About Ice Cores
NICL - What We Do
The U.S. National Ice Core Laboratory (NICL) is a facility for storing, curating, and studying meteoric ice cores recovered from the glaciated regions of the world. It provides scientists with the capability to conduct examinations and measurements on ice cores, and it preserves the integrity of these ice cores in a long-term repository for current and future investigations.
Storage & Curation
NICL's most important responsibility is for the safe and secure storage and curation of ice cores that are collected primarily by National Science Foundation sponsored projects. NICL currently stores over 17,000 meters of ice core collected from various locations in Antarctica, Greenland, and North America. NICL's main archive freezer is 55,000 cubic feet in size and is held at a temperature of -36°C.
When a shipment of new ice arrives, the insulated boxes carrying the cores are quickly unloaded into the main archive freezer. Once the new ice has come to thermal equilibrium with its new surroundings, it is carefully unpacked, organized, racked and inspected. After racking, the tubes are checked into NICL's inventory system.
Examination & Core Processing
In addition to the main archive freezer, NICL also has an exam room held at -25°C that scientists use when examining the ice cores. The exam room is 12,000 cubic feet in size and is contiguous with the main archive area. In addition, there is also a Class-100 HEPA-filtered, cold clean room held at -25°C that scientists can use.
Scientists often use the exam room to cut samples from the ice cores, and then ship the samples back to their university or laboratory for analysis. Very few analyses on the ice cores are actually carried-out at the NICL facility. Almost all of the measurements that are made on the ice cores are conducted back at the scientist's university or laboratory.
A frequent activity that is held at NICL is what is called a core processing line, or CPL, for short. When a new ice core arrives at NICL, researchers from around the country, including young scientists working on their doctorates, gather at NICL for the CPL. During the CPL, the scientists—along with NICL staff—measure, catalog, cut and ship pieces of the ice core to their respective universities and laboratories for analysis. Depending on the complexity of the cut plan, cores can typically be run through a CPL at a rate of 30-35 meters per day. At this rate, a 1000-meter long ice core takes six to eight weeks to process.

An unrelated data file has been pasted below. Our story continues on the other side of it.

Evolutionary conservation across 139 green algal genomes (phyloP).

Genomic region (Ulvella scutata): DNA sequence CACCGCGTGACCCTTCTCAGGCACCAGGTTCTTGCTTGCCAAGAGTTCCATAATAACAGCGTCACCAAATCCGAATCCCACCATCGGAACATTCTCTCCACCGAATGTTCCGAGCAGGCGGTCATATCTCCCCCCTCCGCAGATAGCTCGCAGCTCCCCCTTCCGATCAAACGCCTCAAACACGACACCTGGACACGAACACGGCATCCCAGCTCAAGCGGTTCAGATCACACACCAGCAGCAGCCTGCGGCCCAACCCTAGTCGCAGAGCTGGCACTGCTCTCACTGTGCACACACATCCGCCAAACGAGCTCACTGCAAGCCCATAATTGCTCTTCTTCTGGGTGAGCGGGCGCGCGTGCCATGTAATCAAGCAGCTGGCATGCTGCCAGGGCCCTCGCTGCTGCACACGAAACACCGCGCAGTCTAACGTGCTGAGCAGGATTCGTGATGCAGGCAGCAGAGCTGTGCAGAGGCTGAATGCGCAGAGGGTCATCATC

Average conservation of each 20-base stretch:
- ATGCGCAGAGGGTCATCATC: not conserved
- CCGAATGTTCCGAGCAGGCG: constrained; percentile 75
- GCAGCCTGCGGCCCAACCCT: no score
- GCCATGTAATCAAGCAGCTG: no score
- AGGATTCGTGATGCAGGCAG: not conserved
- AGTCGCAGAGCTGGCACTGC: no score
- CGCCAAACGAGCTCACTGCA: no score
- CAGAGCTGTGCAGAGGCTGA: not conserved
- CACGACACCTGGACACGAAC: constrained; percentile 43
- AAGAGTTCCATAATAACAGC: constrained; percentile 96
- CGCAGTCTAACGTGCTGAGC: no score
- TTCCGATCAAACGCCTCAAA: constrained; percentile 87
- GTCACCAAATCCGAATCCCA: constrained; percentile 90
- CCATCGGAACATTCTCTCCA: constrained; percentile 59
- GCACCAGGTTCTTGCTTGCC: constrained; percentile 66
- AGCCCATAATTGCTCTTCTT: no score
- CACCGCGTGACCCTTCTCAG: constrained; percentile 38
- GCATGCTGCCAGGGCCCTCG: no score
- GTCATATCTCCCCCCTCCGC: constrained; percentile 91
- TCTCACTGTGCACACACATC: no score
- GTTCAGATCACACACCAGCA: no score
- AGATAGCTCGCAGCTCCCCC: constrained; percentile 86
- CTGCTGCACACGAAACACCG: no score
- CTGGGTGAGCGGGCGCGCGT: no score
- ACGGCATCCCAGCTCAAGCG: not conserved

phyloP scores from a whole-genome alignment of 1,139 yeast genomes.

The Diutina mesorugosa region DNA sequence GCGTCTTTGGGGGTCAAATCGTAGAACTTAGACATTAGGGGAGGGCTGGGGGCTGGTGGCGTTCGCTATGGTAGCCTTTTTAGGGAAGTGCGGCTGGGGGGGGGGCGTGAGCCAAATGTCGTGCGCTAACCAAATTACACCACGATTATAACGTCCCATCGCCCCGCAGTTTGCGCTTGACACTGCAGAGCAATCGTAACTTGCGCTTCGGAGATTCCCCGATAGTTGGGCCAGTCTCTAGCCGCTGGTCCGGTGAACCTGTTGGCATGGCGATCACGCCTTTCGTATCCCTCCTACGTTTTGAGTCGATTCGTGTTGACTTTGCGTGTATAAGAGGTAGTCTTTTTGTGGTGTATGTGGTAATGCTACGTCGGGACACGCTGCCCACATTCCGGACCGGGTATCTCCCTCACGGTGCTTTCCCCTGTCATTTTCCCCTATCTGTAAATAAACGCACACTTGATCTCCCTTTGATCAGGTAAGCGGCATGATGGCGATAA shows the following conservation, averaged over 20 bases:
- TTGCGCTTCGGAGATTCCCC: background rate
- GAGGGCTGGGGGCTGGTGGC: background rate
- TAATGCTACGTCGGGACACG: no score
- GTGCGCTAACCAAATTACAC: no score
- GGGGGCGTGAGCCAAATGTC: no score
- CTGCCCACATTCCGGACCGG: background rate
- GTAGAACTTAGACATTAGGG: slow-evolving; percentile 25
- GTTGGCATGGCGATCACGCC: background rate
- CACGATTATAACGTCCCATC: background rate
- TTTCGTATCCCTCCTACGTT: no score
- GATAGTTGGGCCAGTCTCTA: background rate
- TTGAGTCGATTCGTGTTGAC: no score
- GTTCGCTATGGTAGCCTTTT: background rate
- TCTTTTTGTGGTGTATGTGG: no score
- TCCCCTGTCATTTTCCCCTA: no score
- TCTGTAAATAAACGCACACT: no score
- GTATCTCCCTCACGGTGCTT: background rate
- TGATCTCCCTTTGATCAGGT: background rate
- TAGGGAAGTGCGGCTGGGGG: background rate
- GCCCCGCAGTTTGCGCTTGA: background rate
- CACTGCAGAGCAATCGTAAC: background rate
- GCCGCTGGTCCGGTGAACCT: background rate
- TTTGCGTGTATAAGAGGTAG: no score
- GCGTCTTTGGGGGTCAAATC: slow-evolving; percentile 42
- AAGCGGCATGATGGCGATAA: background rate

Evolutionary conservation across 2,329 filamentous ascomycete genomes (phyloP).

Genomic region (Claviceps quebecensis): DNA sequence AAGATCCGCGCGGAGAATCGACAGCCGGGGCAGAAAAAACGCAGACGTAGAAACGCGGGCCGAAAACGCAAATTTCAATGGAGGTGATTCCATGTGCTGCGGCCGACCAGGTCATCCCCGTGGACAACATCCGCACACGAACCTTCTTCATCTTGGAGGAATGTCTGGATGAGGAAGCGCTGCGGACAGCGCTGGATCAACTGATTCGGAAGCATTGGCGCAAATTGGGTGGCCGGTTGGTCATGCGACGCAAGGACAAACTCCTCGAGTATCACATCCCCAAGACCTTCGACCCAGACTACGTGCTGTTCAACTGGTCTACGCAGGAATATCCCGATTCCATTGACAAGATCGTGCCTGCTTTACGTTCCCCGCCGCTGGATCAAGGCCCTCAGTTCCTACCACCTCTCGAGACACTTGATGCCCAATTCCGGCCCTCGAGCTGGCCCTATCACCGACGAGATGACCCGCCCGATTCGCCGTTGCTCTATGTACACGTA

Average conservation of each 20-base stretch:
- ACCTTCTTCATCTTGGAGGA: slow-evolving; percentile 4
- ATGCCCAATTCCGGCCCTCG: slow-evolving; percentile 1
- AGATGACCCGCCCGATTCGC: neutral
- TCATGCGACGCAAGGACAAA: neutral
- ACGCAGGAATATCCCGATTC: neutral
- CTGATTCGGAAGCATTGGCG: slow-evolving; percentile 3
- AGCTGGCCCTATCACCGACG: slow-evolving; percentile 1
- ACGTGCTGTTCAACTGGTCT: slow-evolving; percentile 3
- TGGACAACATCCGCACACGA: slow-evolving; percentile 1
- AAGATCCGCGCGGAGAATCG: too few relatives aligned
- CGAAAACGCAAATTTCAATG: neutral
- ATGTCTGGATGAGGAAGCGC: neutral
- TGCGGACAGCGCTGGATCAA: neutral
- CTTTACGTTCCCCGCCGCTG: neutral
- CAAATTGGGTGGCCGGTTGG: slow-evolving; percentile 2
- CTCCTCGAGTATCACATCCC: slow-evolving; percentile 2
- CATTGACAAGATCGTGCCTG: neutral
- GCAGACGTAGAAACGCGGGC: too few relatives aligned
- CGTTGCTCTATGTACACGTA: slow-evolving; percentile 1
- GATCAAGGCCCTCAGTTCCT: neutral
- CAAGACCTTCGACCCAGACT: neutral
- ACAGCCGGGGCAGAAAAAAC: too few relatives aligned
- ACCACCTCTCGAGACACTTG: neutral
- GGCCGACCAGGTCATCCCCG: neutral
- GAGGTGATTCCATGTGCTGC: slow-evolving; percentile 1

The floor plan of the exam room will be specifically tailored to the number of scientists and the type of science or sampling which will be done during a particular CPL. As many as 10 different preparation, cutting, or analysis stations may be set up to accommodate the core with additional processing being performed off the main line if required.
A NICL staff member measures a section of the WAIS Divide ice core as it begins its journey down a CPL. Scientists and technicians will cut the ice so it can be sent to labs around the country for analysis.
[See article - Getting to the Bottom: NICL team processes deepest ice from WAIS Divide project]
—Credit: Peter Rejcek, NSF
Typical CPL cut plan for a large multi-investigator ice coring project such as the WAIS Divide Ice Core project.
—Credit: NICL-Science Management Office
Map showing the locations of the universities and laboratories that received samples from the WAIS Divide Ice Core CPLs. The WAIS Divide ice core is 3,405 meters long—the longest U.S. ice core to date—and extends back in time ~68,000 years. —Credit: Joseph Souney, Univ. New Hampshire